UE6: Training

During the 2nd year, students carry out a 6 months research internship (France or international) to validate a master thesis

 

About the University

The University “Bourgogne Franche – Comté” has been ranked 2nd best French University in the field of Food Sciences (Shangaï, 2017). Most of the lecturers and scientists involved in the Master’s program are members of the Food and Microbiological Processes research unit (UMR PAM). The PAM Research Centre plays a major role in scientific and technological advances in the field of food and wine. The joint scientific focus of all the members is to understand the physical, chemical, and biological phenomena that determine food quality with the ambition of developing new products and new food processes. In addition to the pedagogical team, international invited lecturers will be involved.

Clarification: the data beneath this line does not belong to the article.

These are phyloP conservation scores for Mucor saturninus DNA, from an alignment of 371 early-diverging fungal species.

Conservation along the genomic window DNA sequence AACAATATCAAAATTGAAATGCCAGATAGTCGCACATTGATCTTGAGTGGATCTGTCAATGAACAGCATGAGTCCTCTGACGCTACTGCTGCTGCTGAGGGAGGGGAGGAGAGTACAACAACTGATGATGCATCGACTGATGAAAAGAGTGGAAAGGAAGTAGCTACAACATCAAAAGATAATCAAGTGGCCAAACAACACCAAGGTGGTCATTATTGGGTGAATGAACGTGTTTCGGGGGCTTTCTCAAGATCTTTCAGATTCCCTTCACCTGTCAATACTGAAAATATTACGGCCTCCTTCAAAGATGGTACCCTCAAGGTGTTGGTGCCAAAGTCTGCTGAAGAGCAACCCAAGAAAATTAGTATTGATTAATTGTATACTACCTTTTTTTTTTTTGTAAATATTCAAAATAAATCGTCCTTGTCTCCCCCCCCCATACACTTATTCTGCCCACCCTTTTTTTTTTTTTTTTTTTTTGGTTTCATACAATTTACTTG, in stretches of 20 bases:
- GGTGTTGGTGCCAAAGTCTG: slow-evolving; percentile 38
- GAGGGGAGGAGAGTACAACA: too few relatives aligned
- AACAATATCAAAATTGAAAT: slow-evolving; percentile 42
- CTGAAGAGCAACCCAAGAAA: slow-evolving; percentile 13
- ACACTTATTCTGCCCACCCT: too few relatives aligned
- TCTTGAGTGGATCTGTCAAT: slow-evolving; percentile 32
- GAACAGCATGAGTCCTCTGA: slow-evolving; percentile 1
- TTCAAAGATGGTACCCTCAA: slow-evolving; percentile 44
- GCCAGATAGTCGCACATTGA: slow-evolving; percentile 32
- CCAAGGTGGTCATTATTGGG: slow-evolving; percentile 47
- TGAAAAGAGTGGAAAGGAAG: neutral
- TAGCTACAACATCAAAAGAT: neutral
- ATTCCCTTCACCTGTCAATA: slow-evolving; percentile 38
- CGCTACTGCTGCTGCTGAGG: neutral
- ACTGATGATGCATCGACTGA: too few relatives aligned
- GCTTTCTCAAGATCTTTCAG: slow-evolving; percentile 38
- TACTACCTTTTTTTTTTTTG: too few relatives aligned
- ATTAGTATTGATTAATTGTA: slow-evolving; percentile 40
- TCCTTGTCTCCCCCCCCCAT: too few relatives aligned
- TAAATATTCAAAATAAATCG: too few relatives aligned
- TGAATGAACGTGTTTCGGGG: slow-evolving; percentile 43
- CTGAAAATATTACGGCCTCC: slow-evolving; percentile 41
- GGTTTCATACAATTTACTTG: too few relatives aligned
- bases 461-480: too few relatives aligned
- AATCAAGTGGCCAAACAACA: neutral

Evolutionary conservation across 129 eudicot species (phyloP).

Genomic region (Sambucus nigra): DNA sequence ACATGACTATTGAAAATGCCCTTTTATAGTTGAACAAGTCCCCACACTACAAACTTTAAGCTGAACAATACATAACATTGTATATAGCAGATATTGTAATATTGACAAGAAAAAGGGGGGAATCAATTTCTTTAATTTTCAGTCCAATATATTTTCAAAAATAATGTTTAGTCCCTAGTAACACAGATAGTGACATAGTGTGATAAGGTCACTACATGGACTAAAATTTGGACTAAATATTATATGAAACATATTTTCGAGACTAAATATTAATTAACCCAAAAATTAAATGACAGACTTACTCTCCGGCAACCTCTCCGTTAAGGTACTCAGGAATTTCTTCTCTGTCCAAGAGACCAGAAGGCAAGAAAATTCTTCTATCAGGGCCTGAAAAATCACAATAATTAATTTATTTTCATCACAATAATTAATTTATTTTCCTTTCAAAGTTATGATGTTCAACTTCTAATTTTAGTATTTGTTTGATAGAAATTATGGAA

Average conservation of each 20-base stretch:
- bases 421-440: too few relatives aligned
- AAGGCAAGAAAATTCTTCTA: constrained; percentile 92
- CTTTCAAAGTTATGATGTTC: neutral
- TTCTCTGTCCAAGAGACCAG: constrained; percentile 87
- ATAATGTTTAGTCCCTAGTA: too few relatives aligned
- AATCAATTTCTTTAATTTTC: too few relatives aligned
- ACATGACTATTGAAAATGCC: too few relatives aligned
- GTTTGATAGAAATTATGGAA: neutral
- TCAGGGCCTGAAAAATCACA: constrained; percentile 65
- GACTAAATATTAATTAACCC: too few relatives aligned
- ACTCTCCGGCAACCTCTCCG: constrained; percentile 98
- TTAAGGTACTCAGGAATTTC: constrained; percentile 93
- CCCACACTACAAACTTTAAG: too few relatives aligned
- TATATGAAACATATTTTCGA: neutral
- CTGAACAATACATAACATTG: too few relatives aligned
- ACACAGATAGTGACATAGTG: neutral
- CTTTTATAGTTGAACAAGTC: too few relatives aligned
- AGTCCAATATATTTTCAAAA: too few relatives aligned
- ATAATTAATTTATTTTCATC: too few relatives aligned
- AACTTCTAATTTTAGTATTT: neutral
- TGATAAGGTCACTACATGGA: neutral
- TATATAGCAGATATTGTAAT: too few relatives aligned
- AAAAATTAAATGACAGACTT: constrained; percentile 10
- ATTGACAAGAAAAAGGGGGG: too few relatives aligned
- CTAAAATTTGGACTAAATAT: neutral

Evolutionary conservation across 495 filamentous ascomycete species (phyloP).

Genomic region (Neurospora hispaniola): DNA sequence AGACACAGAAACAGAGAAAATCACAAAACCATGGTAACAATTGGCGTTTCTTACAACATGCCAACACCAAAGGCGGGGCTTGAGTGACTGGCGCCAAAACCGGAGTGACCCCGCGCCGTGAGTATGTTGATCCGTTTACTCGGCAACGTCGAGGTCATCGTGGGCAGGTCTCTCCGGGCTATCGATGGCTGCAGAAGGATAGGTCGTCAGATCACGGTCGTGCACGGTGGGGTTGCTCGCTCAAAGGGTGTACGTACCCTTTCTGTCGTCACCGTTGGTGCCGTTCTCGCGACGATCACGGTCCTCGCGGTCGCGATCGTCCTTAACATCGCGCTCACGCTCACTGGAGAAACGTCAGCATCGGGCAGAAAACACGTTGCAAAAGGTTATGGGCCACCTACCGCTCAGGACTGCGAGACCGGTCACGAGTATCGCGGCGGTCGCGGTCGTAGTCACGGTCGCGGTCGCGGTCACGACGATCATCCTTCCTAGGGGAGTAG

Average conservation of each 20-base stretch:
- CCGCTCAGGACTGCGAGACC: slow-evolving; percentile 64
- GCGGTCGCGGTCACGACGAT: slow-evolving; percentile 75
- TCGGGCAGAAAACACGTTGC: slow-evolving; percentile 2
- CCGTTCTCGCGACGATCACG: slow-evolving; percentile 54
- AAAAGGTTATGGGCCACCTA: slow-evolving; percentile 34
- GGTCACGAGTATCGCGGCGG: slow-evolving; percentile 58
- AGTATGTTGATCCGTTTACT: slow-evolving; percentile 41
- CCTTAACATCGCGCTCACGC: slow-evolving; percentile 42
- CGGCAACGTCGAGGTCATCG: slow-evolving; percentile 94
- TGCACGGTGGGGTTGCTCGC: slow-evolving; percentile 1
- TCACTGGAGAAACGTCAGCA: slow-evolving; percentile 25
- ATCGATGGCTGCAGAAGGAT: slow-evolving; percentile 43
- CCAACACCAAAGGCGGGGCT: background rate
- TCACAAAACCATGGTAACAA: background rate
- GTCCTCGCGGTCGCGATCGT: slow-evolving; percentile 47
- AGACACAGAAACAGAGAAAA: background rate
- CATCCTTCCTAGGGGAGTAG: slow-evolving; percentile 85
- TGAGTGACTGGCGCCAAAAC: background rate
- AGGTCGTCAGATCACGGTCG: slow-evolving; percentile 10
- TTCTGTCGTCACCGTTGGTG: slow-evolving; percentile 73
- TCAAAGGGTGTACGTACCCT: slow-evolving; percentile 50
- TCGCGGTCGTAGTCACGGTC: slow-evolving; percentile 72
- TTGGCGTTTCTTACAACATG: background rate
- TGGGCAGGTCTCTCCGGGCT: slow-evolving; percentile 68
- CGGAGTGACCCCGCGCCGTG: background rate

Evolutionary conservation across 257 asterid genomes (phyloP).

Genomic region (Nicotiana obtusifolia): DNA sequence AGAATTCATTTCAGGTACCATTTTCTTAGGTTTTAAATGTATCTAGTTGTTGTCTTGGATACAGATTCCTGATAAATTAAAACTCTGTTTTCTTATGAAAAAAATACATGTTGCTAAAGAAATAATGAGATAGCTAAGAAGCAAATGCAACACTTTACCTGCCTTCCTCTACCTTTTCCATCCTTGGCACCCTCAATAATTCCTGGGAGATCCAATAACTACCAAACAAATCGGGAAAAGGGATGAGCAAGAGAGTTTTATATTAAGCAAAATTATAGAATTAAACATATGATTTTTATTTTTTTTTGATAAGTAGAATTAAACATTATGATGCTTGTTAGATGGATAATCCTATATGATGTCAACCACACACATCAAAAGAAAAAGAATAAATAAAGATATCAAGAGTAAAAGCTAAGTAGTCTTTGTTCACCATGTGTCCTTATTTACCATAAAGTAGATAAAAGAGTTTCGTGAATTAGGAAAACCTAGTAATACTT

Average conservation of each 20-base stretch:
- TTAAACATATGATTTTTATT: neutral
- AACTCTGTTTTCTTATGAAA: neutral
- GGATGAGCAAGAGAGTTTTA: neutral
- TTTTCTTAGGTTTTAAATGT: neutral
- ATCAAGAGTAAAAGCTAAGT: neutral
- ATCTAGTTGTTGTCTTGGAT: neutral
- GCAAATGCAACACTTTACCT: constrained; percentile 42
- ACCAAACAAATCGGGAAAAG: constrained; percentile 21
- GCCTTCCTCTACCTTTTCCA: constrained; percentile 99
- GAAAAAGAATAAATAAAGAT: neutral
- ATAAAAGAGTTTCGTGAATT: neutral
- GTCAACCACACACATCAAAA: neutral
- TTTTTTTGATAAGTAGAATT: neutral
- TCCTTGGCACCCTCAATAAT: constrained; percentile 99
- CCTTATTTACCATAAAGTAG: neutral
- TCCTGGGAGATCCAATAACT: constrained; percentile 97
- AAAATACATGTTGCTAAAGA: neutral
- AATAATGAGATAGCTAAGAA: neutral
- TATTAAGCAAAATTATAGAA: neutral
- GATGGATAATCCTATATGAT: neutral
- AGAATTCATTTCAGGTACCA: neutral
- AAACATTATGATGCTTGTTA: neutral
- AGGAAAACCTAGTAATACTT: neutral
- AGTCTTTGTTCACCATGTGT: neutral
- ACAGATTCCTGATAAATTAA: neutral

Funding and tuition fees

As an international postgraduate you will benefit from France’s low tuition fees and have access to a wide range of funding programs (Grants from I-SITE UBFC, ERASMUS, French embassies, AUF bursaries, etc.). You can also apply for funding from the Université Bourgogne Franche - Comté (25 grants in 2017).

Entry requirements

Applicants must hold a Bachelor’s Degree or equivalent (180 ECTS) in biology, food science, chemistry, physical chemistry or engineering science. Those having completed a Master’s Degree or equivalent (240 ECTS) related to biology, chemistry or physical chemistry can enter directly in the 2nd year.

Candidates should have good English proficiency (B2 required).

Career  

This Master’s Degree aims at providing students with job-relevant competencies and skills for a career as research project leader in academic laboratories, research institutes or R&D departments of international companies. The expertise will be in the field of microbiology and microbiological processes, chemistry and physical chemistry applied to food and wine science. Students will be encouraged to perform a PhD after this master degree

More Information

Facebook: https://www.facebook.com/AgrosupInternational/

LinkedIn: https://www.linkedin.com/company/11457379

YouTube: https://www.youtube.com/user/agrosupdijon